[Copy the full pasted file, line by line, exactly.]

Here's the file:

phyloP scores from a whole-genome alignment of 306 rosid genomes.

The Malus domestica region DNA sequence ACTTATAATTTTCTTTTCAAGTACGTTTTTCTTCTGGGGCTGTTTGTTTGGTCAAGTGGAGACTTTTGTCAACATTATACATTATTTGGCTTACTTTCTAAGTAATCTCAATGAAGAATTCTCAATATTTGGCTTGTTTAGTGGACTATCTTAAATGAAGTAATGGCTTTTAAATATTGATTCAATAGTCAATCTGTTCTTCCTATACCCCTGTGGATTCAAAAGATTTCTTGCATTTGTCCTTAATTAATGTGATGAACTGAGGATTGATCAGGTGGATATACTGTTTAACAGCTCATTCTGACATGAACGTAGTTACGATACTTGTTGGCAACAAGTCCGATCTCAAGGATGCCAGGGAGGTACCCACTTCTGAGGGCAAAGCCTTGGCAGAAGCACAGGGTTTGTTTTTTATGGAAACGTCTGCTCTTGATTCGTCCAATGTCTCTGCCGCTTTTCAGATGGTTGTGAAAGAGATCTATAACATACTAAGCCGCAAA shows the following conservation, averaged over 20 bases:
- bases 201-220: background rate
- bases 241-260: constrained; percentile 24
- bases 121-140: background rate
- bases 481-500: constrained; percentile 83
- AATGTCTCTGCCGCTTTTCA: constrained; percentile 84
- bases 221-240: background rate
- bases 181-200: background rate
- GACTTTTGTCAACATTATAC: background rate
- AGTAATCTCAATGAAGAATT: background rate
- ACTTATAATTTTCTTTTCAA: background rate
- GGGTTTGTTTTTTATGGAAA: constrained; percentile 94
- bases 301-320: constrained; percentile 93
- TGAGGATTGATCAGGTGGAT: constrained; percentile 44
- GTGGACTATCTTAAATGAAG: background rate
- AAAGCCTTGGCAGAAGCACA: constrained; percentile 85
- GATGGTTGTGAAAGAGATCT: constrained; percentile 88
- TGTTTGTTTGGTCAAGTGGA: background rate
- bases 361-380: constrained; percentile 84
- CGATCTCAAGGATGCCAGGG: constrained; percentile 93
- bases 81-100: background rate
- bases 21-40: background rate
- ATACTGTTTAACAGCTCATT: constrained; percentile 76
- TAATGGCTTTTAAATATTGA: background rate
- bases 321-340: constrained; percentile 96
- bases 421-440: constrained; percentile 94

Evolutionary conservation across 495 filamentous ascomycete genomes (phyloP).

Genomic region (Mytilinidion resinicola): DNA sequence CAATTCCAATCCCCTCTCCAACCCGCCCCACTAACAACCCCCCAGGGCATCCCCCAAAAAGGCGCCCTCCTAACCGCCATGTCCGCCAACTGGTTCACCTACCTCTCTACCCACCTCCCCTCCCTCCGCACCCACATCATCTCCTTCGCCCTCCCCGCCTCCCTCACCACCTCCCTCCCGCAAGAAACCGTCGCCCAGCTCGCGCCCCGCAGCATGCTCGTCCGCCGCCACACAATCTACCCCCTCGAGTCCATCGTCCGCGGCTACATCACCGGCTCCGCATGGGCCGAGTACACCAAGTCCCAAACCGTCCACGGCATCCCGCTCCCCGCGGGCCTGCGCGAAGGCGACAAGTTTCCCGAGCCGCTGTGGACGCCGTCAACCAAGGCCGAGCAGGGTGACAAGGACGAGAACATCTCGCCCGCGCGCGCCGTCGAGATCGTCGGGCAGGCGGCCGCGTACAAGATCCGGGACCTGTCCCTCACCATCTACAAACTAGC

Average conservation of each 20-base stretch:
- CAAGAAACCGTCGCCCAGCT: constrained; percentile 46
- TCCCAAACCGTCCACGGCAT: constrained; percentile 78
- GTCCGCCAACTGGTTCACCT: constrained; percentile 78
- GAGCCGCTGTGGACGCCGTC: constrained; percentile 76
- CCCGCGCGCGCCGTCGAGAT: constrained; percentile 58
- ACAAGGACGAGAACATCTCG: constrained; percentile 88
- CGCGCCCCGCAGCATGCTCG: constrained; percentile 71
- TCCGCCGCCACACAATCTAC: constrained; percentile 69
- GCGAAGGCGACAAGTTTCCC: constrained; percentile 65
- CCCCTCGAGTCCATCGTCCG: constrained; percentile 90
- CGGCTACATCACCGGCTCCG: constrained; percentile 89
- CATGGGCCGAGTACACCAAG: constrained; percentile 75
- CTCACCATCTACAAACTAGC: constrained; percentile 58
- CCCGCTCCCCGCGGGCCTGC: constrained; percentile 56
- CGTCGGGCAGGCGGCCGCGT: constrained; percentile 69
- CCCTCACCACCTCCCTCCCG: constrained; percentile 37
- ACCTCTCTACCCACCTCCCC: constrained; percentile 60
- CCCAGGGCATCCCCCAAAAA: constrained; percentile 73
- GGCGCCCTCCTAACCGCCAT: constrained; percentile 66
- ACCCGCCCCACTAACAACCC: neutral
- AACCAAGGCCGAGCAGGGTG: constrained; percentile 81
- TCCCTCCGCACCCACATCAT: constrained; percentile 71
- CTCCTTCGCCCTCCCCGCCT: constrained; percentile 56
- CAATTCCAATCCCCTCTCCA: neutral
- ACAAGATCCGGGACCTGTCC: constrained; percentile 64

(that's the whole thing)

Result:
phyloP scores from a whole-genome alignment of 306 rosid genomes.

The Malus domestica region DNA sequence ACTTATAATTTTCTTTTCAAGTACGTTTTTCTTCTGGGGCTGTTTGTTTGGTCAAGTGGAGACTTTTGTCAACATTATACATTATTTGGCTTACTTTCTAAGTAATCTCAATGAAGAATTCTCAATATTTGGCTTGTTTAGTGGACTATCTTAAATGAAGTAATGGCTTTTAAATATTGATTCAATAGTCAATCTGTTCTTCCTATACCCCTGTGGATTCAAAAGATTTCTTGCATTTGTCCTTAATTAATGTGATGAACTGAGGATTGATCAGGTGGATATACTGTTTAACAGCTCATTCTGACATGAACGTAGTTACGATACTTGTTGGCAACAAGTCCGATCTCAAGGATGCCAGGGAGGTACCCACTTCTGAGGGCAAAGCCTTGGCAGAAGCACAGGGTTTGTTTTTTATGGAAACGTCTGCTCTTGATTCGTCCAATGTCTCTGCCGCTTTTCAGATGGTTGTGAAAGAGATCTATAACATACTAAGCCGCAAA shows the following conservation, averaged over 20 bases:
- bases 201-220: background rate
- bases 241-260: constrained; percentile 24
- bases 121-140: background rate
- bases 481-500: constrained; percentile 83
- AATGTCTCTGCCGCTTTTCA: constrained; percentile 84
- bases 221-240: background rate
- bases 181-200: background rate
- GACTTTTGTCAACATTATAC: background rate
- AGTAATCTCAATGAAGAATT: background rate
- ACTTATAATTTTCTTTTCAA: background rate
- GGGTTTGTTTTTTATGGAAA: constrained; percentile 94
- bases 301-320: constrained; percentile 93
- TGAGGATTGATCAGGTGGAT: constrained; percentile 44
- GTGGACTATCTTAAATGAAG: background rate
- AAAGCCTTGGCAGAAGCACA: constrained; percentile 85
- GATGGTTGTGAAAGAGATCT: constrained; percentile 88
- TGTTTGTTTGGTCAAGTGGA: background rate
- bases 361-380: constrained; percentile 84
- CGATCTCAAGGATGCCAGGG: constrained; percentile 93
- bases 81-100: background rate
- bases 21-40: background rate
- ATACTGTTTAACAGCTCATT: constrained; percentile 76
- TAATGGCTTTTAAATATTGA: background rate
- bases 321-340: constrained; percentile 96
- bases 421-440: constrained; percentile 94

Evolutionary conservation across 495 filamentous ascomycete genomes (phyloP).

Genomic region (Mytilinidion resinicola): DNA sequence CAATTCCAATCCCCTCTCCAACCCGCCCCACTAACAACCCCCCAGGGCATCCCCCAAAAAGGCGCCCTCCTAACCGCCATGTCCGCCAACTGGTTCACCTACCTCTCTACCCACCTCCCCTCCCTCCGCACCCACATCATCTCCTTCGCCCTCCCCGCCTCCCTCACCACCTCCCTCCCGCAAGAAACCGTCGCCCAGCTCGCGCCCCGCAGCATGCTCGTCCGCCGCCACACAATCTACCCCCTCGAGTCCATCGTCCGCGGCTACATCACCGGCTCCGCATGGGCCGAGTACACCAAGTCCCAAACCGTCCACGGCATCCCGCTCCCCGCGGGCCTGCGCGAAGGCGACAAGTTTCCCGAGCCGCTGTGGACGCCGTCAACCAAGGCCGAGCAGGGTGACAAGGACGAGAACATCTCGCCCGCGCGCGCCGTCGAGATCGTCGGGCAGGCGGCCGCGTACAAGATCCGGGACCTGTCCCTCACCATCTACAAACTAGC

Average conservation of each 20-base stretch:
- CAAGAAACCGTCGCCCAGCT: constrained; percentile 46
- TCCCAAACCGTCCACGGCAT: constrained; percentile 78
- GTCCGCCAACTGGTTCACCT: constrained; percentile 78
- GAGCCGCTGTGGACGCCGTC: constrained; percentile 76
- CCCGCGCGCGCCGTCGAGAT: constrained; percentile 58
- ACAAGGACGAGAACATCTCG: constrained; percentile 88
- CGCGCCCCGCAGCATGCTCG: constrained; percentile 71
- TCCGCCGCCACACAATCTAC: constrained; percentile 69
- GCGAAGGCGACAAGTTTCCC: constrained; percentile 65
- CCCCTCGAGTCCATCGTCCG: constrained; percentile 90
- CGGCTACATCACCGGCTCCG: constrained; percentile 89
- CATGGGCCGAGTACACCAAG: constrained; percentile 75
- CTCACCATCTACAAACTAGC: constrained; percentile 58
- CCCGCTCCCCGCGGGCCTGC: constrained; percentile 56
- CGTCGGGCAGGCGGCCGCGT: constrained; percentile 69
- CCCTCACCACCTCCCTCCCG: constrained; percentile 37
- ACCTCTCTACCCACCTCCCC: constrained; percentile 60
- CCCAGGGCATCCCCCAAAAA: constrained; percentile 73
- GGCGCCCTCCTAACCGCCAT: constrained; percentile 66
- ACCCGCCCCACTAACAACCC: neutral
- AACCAAGGCCGAGCAGGGTG: constrained; percentile 81
- TCCCTCCGCACCCACATCAT: constrained; percentile 71
- CTCCTTCGCCCTCCCCGCCT: constrained; percentile 56
- CAATTCCAATCCCCTCTCCA: neutral
- ACAAGATCCGGGACCTGTCC: constrained; percentile 64